Step 3a – Add a new entry to the configSections section.
This will tell ASP.NET that there is a new configuration section that we will be adding to the web.config file. The Wicked HTTP Compression Module has its own configuration section that we will be adding later on.
<configSections> <section name="wickedHttpCompressionModule" type="WickedProgrammer.WickedHttpCompressionSection, WickedCompressionModule, Version=188.8.131.52, Culture=neutral, PublicKeyToken=fdd99273a6f0cac9"/> <section name="MicrosoftWebControls" type="System.Configuration.NameValueSectionHandler, System, Version=2.0.3600.0, Culture=neutral, PublicKeyToken=b77a5c561934e089, processorArchitecture=MSIL" /> <section name="UIConfig" type="Microsoft.ReportingServices.UI.UIConfigSectionHandler,ReportingServicesWebUserInterface" /> </configSections>
Step 3b – Add an entry to the <httpHandlers> section.
The Wicked HTTP Compression Module comes with a tracing capability that give diagnostics on which files got compressed. To access this diagnostic, you need to first add this entry to the <httpHandlers> section and then enable tracing in the <wickedHttpCompressionModule> config section. Once done, you can access the trace through the following URL: http://localhost/Reports/WickedTrace.axd. If needed, change the server name from localhost to your server name.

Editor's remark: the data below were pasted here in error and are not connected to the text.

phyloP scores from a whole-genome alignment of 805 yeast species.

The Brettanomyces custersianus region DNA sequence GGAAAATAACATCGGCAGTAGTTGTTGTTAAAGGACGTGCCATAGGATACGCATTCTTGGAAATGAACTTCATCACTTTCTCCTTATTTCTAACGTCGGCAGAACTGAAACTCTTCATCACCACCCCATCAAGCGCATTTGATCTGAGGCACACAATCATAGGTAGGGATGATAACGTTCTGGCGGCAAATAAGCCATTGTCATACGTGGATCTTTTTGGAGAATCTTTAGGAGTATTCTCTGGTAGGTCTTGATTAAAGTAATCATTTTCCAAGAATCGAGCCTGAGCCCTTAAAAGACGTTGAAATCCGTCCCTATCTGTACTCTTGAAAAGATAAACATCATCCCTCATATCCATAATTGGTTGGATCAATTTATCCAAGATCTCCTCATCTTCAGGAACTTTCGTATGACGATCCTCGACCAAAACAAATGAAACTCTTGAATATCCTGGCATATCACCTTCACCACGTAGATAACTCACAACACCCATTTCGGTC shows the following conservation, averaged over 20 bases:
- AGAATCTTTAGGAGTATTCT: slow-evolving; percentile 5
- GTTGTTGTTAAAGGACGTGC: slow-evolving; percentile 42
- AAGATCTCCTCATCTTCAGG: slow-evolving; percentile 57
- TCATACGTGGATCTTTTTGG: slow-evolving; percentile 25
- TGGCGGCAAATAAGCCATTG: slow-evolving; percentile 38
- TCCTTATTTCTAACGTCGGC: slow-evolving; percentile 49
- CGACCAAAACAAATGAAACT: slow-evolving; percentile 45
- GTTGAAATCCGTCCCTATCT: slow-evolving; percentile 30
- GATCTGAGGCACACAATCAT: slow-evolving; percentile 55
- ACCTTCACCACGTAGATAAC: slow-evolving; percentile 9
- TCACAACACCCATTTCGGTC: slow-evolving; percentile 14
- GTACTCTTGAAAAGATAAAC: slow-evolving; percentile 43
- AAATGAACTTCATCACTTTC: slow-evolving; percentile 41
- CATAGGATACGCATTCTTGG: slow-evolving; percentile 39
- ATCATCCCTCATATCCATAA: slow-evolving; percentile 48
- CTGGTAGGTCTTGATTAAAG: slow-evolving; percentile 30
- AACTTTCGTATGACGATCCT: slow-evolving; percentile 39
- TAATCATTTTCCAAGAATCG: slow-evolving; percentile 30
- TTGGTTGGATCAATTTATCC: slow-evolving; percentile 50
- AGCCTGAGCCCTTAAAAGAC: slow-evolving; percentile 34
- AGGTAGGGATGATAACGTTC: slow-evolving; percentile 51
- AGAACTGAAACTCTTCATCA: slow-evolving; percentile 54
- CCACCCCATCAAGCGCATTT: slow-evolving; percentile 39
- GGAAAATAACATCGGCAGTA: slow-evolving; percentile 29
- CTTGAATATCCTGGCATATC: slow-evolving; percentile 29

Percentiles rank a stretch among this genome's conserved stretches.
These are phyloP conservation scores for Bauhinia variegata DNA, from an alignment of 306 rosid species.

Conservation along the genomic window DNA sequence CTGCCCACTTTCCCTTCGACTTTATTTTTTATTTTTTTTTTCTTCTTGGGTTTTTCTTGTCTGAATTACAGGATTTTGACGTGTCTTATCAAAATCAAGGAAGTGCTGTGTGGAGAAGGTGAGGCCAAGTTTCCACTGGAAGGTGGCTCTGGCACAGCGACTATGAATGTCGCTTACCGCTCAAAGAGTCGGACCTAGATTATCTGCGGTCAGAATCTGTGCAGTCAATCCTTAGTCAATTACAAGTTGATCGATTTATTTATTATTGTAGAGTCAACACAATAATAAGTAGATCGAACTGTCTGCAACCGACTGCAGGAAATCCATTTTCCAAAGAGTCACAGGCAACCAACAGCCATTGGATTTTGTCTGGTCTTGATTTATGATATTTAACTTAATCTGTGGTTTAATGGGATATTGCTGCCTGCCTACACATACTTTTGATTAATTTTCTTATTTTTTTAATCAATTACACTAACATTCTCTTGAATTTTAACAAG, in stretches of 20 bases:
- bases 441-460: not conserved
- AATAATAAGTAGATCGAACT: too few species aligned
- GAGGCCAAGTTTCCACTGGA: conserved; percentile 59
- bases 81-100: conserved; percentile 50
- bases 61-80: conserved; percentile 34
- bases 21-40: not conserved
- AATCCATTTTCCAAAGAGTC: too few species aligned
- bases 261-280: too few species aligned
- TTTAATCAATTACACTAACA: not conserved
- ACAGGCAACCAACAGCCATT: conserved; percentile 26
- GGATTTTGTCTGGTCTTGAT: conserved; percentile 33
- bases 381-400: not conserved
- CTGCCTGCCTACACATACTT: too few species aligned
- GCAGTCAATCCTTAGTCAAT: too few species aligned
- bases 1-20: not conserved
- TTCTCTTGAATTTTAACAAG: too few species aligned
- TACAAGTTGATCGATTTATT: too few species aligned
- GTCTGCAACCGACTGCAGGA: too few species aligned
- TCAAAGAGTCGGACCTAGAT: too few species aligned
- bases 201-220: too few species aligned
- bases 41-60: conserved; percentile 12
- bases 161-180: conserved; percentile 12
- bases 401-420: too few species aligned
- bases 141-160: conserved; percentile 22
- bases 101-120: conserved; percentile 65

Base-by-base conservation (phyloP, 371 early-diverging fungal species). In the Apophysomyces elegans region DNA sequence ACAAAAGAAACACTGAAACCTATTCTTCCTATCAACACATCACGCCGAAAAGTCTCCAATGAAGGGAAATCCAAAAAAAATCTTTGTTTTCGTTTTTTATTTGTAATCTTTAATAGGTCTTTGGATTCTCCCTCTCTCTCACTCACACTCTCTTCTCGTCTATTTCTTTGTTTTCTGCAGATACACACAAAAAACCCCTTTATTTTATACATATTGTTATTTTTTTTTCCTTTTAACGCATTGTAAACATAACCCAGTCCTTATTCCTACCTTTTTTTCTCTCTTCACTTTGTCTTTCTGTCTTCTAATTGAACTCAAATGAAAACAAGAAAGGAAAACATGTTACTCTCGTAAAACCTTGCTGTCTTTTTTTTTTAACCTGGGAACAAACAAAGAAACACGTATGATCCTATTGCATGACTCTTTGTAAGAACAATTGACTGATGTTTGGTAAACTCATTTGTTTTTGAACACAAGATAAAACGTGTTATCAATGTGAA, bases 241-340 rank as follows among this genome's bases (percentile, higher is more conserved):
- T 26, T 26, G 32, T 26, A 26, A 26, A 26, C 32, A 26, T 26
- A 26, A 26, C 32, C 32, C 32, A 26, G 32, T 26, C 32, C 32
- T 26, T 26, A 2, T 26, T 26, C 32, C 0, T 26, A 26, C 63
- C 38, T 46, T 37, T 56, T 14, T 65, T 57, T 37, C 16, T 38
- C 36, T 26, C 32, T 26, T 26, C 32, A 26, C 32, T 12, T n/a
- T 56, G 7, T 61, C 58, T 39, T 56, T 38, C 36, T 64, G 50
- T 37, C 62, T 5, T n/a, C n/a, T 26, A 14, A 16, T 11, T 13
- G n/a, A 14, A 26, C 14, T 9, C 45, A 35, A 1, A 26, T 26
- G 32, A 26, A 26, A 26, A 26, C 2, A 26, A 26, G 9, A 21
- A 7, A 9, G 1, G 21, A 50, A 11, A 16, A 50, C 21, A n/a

<httpHandlers> <add verb="*" path="Reserved.ReportViewerWebControl.axd" type="Microsoft.Reporting.WebForms.HttpHandler, ReportingServicesWebUserInterface, Version=10.0.0.0, Culture=neutral, PublicKeyToken=89845dcd8080cc91" /> <add verb="GET,HEAD" path="ScriptResource.axd" type="System.Web.Handlers.ScriptResourceHandler, System.Web.Extensions, Version=184.108.40.206, Culture=neutral, PublicKeyToken=31bf3856ad364e35" validate="false" /> <add verb="GET" path="WickedCompress.axd" type="WickedProgrammer.WickedHttpCompressionTraceHandler, WickedCompressionModule, Version=220.127.116.11, Culture=neutral, PublicKeyToken=fdd99273a6f0cac9" validate="false"/> </httpHandlers>